I hear the most interesting things while shopping.
The produce manager looked up briefly at a nearby clerk from his stocking position. “Push the pineapple,” he said. “We received a full pallet distribution from the warehouse last night, lucky us. I figure we have two, maybe three days to clean it up before we have to eat it.”
Translation: If they don’t sell the fruit quickly, the pineapple will end up as shrink.
A curious marketing term, “push.” As if a produce manager can manipulate produce inventory that he or she is long on, merchandise the perishable goods in a manner so that they will miraculously increase sales.
Those “push” miracles indeed happen. All the time.
In the pineapple example, the savvy produce manager will widen the display. Perhaps make a secondary display in a high-traffic part of the department or in the entrance lobby. From that point the manager might cut and overwrap a few pineapples to show off the nice quality, and even place a tray of samples in front of the display.
This is a good example to use because fresh pineapple isn’t exactly on everyone’s shopping list. In fact, in the countless lists I’ve swept up it’s rare to see much produce detail besides “Fruit” and “Stuff for a salad” scribbled on the list.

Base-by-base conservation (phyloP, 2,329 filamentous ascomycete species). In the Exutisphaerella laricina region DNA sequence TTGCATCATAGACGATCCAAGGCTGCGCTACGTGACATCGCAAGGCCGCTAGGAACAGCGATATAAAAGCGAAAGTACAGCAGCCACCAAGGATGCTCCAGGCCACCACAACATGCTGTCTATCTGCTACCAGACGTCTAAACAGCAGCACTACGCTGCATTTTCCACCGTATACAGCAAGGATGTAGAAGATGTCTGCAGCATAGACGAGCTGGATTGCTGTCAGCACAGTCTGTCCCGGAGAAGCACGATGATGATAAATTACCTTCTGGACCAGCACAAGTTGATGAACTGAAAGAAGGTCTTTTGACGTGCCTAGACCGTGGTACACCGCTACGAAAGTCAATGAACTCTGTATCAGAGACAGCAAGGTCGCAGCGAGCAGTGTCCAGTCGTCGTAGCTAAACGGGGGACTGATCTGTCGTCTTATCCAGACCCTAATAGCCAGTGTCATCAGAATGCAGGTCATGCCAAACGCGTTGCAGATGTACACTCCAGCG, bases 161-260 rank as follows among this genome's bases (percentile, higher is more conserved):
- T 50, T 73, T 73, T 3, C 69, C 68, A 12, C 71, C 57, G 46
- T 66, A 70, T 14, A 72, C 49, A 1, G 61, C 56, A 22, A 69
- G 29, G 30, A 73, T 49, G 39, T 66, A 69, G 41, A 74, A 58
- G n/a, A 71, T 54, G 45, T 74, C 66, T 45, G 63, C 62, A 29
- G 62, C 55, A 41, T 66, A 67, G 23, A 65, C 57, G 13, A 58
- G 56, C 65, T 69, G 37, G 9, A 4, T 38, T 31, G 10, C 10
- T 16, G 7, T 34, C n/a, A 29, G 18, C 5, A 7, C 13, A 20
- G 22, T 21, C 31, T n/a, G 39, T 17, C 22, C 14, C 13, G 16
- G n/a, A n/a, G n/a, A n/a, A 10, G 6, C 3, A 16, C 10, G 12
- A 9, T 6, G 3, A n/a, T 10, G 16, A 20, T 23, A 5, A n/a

Which is why it’s so important for a produce department not only to be in decent shape, but to slow down the customer, and “wow” them with abundant displays of just-stocked fresh produce. If you just present OK stock conditions, that’s exactly the kind of sales you can expect.
However, there are circumstances when you’re particularly long on something, like the pineapple that needs a nudge.
You don’t necessarily need to reduce the price to push product, either (although sometimes it’s necessary). A large display triggers something in the very impulse-minded produce customer.
It’s especially important to push something like this as soon as possible, while the quality is fresh and appealing to the eye. Large displays shout value. The representative cuts appeal to the eye, and samples help seal the deal.
The funny thing? Sometimes you can create your own “produce push” situations.
I’ve seen produce managers bring in an extra pallet of mangoes, or imported bartlett pears, drop loads of watermelon, the list goes on. They have a feel for what will sell if promoted, knowing the quality, and (not surprisingly) favoring the higher, gross-profit items. With the timing good (a holiday or busy weekend), they “blow and go” earning added sales and profit margin.
Sometimes a produce manager just needs a push in the right direction.
Armand Lobato works for the Idaho Potato Commission. His 40 years’ experience in the produce business span a range of foodservice and retail positions. E-mail him at email@example.com.